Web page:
Paper on environmental discourse explores the language environmental organizations use to discuss climate change.

The 2018 Strada-Gallup Alumni Survey found that students get the most out of college when they form a strong mentoring connection with a faculty member and undertake a significant academic project. In 2017, now-alum Ellie Ritter (BA,’20) and SPIA Assistant Professor Gregory Thaler charted a path to check both of those boxes.

Ritter, a lover of language who entered UGA as a journalism major, discovered a passion for politics and the environment in Thaler’s classes, first Introduction to Global Issues (INTL 1100) and then Environmental Politics (INTL 4610). She quickly added an international affairs major, and asked Thaler if he would be willing to supervise her on an independent research project, made possible by UGA’s Center for Undergraduate Research Opportunities (CURO).

They settled on an exploration of environmental discourse. In today’s hyper-partisan world, the language used to discuss important issues, such as climate change, matters as much, if not more than, the subjects themselves. In “Technical reform or radical justice? Environmental discourse in non-governmental organizations,” published this August in Environment and Planning E: Nature and Space, Thaler and Ritter examine how the communication approaches used by environmental non-governmental organizations (NGOs) vary across four major discourses of environmental management, environmental justice, climate politics, and ecological modernization.

“Discourse refers to knowledge, structures, or systems that bring together sets of facts, metaphors, narratives, and storylines to explain the world in different ways,” said Thaler. “A fact about the environment doesn’t mean much to people on its own. People need to be able to understand that fact in relation to ideas that help explain it and ultimately suggest some course of action.”

For example, if climate change is presented as a problem of greenhouse gas concentrations in the atmosphere, then resulting policies will likely focus on narrow interventions aimed at technological innovation or carbon emissions reductions. In contrast, understanding climate change as the product of broader structures of power and inequality in society will produce actions concerned with reversing inequities.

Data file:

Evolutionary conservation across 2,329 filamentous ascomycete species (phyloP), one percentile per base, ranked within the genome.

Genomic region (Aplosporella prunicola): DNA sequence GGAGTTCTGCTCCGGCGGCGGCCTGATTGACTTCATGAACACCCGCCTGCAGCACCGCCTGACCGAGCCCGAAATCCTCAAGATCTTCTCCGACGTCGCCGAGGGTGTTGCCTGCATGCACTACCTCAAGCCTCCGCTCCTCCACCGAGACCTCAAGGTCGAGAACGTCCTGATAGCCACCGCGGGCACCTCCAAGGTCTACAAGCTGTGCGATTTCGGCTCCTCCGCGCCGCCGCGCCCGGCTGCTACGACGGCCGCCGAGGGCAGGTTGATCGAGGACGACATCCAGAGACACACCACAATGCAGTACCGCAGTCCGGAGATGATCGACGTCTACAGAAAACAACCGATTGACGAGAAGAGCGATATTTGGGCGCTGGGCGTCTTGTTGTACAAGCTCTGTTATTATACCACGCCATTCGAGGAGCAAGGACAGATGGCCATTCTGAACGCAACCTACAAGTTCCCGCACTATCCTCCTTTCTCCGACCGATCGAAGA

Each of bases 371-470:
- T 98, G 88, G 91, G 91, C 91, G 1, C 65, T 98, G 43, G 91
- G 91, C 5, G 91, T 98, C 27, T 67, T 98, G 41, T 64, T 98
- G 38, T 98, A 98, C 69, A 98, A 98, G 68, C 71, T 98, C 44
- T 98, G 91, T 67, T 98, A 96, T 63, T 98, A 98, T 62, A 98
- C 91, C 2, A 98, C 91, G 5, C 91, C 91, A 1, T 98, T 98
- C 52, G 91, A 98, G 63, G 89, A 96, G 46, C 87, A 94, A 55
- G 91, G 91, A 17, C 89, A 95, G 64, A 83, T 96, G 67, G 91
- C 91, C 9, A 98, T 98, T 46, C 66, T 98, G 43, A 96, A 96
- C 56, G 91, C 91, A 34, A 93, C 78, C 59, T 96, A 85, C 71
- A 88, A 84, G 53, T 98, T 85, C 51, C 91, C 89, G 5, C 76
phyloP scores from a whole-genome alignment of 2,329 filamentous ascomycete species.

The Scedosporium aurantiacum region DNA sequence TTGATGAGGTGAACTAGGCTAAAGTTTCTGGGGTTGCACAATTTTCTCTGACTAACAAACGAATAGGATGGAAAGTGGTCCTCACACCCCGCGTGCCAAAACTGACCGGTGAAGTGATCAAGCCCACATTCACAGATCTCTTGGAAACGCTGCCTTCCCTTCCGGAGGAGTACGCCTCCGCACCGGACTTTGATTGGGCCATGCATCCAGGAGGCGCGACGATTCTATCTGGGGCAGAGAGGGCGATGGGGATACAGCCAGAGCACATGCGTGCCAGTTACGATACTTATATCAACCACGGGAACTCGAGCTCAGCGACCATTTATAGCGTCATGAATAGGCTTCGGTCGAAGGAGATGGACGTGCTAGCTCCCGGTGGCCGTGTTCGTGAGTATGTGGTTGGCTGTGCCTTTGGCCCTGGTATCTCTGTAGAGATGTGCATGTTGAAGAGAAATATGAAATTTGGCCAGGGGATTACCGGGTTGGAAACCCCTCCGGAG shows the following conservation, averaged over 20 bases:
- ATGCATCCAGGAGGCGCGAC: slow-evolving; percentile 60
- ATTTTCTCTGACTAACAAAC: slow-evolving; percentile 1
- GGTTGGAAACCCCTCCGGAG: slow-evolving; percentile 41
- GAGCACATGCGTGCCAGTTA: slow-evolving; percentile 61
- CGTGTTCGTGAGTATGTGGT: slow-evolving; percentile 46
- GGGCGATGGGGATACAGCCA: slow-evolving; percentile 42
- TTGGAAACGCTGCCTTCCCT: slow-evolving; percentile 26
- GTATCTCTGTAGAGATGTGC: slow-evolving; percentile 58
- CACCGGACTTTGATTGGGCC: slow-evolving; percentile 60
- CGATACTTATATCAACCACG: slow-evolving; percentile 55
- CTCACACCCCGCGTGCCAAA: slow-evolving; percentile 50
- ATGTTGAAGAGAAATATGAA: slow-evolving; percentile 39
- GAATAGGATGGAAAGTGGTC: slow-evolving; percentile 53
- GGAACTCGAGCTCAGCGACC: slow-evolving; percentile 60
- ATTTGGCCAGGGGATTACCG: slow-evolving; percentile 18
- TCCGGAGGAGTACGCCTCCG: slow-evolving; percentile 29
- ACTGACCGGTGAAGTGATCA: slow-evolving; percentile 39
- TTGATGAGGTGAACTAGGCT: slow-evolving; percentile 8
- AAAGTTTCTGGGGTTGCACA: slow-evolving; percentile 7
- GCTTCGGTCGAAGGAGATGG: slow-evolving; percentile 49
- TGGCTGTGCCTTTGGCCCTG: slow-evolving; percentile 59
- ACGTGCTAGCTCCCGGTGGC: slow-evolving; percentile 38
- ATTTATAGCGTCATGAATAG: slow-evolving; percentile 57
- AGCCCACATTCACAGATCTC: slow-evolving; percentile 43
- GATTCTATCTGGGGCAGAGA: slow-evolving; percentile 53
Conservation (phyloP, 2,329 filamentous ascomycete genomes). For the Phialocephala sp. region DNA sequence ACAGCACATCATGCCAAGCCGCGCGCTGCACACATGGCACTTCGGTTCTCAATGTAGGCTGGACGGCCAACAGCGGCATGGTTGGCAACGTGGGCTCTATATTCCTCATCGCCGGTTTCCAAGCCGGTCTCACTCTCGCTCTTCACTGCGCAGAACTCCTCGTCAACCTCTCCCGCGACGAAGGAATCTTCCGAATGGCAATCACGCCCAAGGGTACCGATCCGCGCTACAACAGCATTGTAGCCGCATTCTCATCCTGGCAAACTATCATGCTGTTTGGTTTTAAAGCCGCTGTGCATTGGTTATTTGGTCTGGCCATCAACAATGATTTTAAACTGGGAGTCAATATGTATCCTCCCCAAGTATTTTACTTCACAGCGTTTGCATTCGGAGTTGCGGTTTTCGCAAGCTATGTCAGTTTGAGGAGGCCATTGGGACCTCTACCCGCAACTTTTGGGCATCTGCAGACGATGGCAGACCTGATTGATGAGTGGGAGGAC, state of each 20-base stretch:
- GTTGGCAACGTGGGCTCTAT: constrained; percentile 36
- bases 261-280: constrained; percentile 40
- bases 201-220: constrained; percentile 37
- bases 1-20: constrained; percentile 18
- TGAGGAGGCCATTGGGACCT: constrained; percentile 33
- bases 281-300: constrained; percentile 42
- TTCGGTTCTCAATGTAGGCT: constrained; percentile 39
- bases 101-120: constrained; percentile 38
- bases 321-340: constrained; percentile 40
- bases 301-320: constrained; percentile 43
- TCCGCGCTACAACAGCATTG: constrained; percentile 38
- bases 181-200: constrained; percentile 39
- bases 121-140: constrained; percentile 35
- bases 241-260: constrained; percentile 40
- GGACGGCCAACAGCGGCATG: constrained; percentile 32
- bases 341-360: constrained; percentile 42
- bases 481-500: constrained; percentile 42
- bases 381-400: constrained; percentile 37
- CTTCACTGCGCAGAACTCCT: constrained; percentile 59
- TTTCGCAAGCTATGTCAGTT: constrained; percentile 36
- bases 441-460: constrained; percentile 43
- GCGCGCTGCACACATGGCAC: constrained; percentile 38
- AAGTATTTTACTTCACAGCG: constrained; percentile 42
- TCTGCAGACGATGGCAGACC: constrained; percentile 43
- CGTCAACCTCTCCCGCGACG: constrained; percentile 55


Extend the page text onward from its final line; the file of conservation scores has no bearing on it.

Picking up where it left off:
“Environmental discourse blends the fields of language and politics, by focusing on how the broad structures of language shape how we perceive the world, and, in turn, how that perception shapes political systems and systems of power,” said Ritter. “Obviously, climate change and environmental politics are very pressing issues. The discourse part of that is huge, since these organizations influence policy makers.”

Thaler was part of a previous study, published in 2020, that assembled a database of over 600 environmental NGOs involved in international environmental conventions. He and coauthors used that dataset to describe the global NGO sector, and they also collected and analyzed organizational mission statements using quantitative methods, identifying environmental management, climate politics, ecological modernization, and environmental justice as four major discourses in global environmental politics.

“Our findings raised new questions,” said Thaler. “So this new work uses qualitative methods to analyze a broader range of documents from a smaller number of organizations, to better understand what these four big discourses actually look like in practice, the different concepts and values behind them, and what might be missing from these conversations.”

Ritter designed the study, served as lead author, selected the eight NGOs to review, gathered documents for qualitative analysis, and analyzed them to discover emergent themes. While characterizing the organizations as representatives of one of the four overlapping major discourses, the authors also noticed interesting relationships between structure and language. For instance, while ecological modernization and environmental management organizations were more likely to opt for hierarchical structures, environmental justice organizations preferred fewer layers of authority.